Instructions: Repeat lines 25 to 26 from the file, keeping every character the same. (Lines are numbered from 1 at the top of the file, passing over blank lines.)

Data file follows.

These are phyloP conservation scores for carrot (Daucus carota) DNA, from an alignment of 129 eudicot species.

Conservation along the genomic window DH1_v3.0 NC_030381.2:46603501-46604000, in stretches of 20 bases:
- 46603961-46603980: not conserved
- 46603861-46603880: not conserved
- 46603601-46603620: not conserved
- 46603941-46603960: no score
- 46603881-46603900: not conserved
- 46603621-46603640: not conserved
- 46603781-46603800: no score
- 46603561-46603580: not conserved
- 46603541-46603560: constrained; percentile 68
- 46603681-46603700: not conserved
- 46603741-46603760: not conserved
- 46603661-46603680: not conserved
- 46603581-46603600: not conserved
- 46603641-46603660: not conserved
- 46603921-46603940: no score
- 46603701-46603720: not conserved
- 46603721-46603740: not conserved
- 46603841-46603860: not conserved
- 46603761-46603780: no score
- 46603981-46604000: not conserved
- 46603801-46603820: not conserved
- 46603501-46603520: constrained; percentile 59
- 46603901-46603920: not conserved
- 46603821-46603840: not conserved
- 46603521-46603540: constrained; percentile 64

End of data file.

- 46603901-46603920: not conserved
- 46603821-46603840: not conserved